Freshen Up Your Yearly Goal Setting Activities

By Brian Wrozek ·

It is that time of year when managers and direct reports should be getting together to set performance goals and objectives for the upcoming year. There is a wealth of information related to effective goal setting so I will not attempt to reproduce it here. Instead, I encourage you to look beyond the traditional project and tactical related items that are an obvious outcome of these discussions. Goals like, “in this year’s disaster recovery exercise, you along with the IT operations team will rebuild the current production version of the point of sale terminal software in the recovery data center and process a transaction within 48 hours of declaration,” are important to identify and document but do not adequately address the personal development of the individual employee. 

When you hear personal development, I suspect the thought that immediately pops into your mind involves drafting a plan to address a known weakness or deficiency in a technical area or soft skill, and that plan includes some form of formal training and education. This is a solid approach to improving skills and rounding out your overall portfolio of capabilities. You cannot simply ignore your weaknesses but I encourage you to stretch yourself by including the following additional items to your goal setting agenda:

  1. Highlight a key strength that should be further utilized or one that is not currently being used at all then align on two potential opportunities for leveraging this strength in the upcoming year. There are a number of benefits in turning the discussion towards your employee’s strengths. Michelle McQuaid, best-selling author, workplace wellbeing teacher and playful change activator, recently highlighted 10 compelling reasons in a Huffington Post blog. Imagine the burst of energy that will come from your employee when they are allowed to do what they do best. The payback will be even more pronounced if that strength has been lying dormant. Putting your employees in the best possible position to succeed is good for them, good for you and good for the company.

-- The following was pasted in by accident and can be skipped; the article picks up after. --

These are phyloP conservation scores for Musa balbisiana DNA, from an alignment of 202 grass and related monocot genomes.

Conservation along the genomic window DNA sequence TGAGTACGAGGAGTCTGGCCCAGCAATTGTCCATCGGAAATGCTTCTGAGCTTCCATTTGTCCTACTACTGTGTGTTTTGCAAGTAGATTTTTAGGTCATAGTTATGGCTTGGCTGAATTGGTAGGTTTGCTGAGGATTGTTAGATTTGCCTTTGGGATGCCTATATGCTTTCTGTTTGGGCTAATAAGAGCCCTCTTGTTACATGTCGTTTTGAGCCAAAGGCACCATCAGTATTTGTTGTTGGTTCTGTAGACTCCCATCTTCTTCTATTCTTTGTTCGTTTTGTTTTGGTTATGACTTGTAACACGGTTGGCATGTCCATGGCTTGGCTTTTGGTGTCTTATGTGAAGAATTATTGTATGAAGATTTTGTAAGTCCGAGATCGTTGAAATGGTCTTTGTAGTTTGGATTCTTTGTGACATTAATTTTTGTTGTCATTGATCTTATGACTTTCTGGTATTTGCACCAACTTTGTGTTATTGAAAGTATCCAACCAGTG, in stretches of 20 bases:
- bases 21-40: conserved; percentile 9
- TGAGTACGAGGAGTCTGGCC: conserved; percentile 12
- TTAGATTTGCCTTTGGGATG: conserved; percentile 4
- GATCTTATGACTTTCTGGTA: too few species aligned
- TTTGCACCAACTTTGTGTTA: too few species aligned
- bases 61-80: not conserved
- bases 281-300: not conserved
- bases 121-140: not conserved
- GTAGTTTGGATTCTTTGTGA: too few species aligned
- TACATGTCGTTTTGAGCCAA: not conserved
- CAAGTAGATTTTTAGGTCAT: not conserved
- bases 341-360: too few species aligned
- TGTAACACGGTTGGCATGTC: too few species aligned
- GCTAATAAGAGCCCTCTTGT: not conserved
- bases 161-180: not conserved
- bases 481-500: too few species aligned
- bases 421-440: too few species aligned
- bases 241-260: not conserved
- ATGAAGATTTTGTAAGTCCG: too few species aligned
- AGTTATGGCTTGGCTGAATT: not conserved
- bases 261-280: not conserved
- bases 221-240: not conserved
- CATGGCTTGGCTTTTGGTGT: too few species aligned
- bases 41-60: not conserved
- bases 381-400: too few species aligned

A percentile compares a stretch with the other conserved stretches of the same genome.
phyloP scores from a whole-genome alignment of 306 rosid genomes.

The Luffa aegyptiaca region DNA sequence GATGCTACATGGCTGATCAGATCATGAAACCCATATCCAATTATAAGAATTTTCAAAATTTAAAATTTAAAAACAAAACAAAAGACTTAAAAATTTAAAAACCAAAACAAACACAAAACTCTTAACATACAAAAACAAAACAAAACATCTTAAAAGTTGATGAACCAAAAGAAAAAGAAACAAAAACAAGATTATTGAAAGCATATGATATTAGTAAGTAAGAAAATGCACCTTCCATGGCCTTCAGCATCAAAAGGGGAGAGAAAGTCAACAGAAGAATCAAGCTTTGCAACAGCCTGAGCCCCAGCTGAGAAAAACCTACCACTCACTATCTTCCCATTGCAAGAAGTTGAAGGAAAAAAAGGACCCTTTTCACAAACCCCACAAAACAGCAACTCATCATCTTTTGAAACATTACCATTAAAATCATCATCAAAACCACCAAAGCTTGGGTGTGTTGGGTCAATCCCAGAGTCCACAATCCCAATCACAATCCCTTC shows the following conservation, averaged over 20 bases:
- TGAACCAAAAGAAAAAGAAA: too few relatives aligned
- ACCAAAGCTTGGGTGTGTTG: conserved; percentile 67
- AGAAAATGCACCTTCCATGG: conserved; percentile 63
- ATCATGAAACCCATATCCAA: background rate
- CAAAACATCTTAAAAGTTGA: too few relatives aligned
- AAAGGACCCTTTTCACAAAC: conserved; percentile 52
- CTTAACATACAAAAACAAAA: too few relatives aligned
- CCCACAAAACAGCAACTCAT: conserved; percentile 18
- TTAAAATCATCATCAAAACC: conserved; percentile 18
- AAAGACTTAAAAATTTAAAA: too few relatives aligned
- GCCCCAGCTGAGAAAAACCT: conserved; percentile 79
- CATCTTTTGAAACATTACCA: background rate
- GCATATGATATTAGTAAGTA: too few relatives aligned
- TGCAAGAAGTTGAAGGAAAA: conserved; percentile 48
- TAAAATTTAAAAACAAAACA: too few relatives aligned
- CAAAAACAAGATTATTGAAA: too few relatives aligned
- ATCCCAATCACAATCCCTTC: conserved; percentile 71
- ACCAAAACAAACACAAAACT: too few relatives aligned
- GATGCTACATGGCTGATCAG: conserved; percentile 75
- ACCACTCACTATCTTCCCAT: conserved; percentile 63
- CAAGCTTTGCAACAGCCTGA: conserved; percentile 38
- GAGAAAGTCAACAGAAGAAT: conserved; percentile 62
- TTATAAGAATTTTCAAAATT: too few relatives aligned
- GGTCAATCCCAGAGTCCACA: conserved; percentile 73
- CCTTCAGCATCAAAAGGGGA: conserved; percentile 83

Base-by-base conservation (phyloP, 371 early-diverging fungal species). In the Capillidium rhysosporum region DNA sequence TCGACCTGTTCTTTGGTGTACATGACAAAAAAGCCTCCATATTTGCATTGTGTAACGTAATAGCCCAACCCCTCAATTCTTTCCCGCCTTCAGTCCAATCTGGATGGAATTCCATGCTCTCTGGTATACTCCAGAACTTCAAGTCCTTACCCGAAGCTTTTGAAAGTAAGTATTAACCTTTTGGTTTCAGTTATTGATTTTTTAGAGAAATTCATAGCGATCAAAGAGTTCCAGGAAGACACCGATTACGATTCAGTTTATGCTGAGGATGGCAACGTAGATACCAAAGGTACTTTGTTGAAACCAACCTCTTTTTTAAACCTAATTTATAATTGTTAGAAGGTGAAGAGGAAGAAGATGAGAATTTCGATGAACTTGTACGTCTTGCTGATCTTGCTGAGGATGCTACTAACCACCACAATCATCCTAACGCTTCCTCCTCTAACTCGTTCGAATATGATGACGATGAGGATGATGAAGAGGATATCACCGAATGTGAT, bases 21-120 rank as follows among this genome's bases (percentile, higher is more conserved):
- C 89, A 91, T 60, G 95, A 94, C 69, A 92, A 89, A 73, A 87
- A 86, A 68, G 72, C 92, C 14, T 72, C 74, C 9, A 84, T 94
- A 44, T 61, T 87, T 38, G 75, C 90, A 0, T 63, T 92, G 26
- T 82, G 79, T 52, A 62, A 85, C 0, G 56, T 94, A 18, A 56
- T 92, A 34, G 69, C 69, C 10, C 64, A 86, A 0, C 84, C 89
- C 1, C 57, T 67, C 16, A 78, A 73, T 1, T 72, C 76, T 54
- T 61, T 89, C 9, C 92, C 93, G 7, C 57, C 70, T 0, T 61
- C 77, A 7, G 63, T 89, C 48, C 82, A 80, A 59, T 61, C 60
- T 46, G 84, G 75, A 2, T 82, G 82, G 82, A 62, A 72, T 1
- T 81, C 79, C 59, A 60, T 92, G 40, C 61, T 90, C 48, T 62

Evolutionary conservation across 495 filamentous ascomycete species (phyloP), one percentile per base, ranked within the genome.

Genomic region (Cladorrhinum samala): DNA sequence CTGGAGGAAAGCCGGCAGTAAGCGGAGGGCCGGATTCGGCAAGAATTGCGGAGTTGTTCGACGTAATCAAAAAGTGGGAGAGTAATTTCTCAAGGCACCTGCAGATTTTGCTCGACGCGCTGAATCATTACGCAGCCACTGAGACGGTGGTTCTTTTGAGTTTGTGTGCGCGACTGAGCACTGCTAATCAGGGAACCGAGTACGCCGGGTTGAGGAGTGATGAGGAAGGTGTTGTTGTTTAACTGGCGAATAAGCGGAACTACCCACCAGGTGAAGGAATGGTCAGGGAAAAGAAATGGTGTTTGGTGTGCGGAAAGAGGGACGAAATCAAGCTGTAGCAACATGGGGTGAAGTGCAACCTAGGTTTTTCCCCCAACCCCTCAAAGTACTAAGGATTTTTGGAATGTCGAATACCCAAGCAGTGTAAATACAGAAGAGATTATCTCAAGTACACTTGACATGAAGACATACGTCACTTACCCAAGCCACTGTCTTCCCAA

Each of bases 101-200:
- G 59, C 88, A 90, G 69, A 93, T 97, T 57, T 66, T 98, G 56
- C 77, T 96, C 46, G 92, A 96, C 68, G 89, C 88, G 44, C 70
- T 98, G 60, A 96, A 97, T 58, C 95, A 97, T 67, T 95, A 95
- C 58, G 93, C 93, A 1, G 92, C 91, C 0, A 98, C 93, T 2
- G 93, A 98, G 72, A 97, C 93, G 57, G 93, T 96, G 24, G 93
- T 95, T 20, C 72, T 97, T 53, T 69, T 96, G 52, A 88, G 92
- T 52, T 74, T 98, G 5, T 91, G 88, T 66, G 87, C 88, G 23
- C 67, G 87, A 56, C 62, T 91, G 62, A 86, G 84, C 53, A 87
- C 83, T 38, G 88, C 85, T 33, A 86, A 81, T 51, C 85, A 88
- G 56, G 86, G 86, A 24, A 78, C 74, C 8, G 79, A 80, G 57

2. Identify a relationship that you want to build or strengthen then align on two potential ideas for cultivating this relationship in the upcoming year. Even the best technologies and solutions fail when people do not work together. “The most important single ingredient in the formula of success is knowing how to get along with people,” said Theodore Roosevelt. You send a strong message that there is more to the job than Access Control Lists (ACLs) and Indicators of Compromise (IOCs) by specifically listing a relationship-building goal as part of your employee’s priorities. In my experience and what I have heard from others is that the person whom you choose feels honored and touched by your sincere efforts to build a more effective working relationship and will work hard to make it successful. 

What does this have to do with security? Being a CISO requires more than security expertise. You must be an effective leader and excel in everyday manager duties. I would argue that few, if any responsibilities are more important than the investment you make in developing your employees. Everyone is struggling to attract and retain good talent. Therefore, take the time to have meaningful performance development and goal setting discussions with your employees. Avoid falling into the same rut of listing various projects and administrative duties or focusing too much attention on weaknesses. Instead, put emphasis on leveraging everyone’s strengths and building meaningful relationships. 

Brian Wrozek

Director, Information Security

Brian Wrozek is the director of information security with Optiv’s Office of the CISO. In this role he specializes in enabling CISOs by sharing practical recommendations and confronting the many cybersecurity challenges with a “glass is half-full” attitude.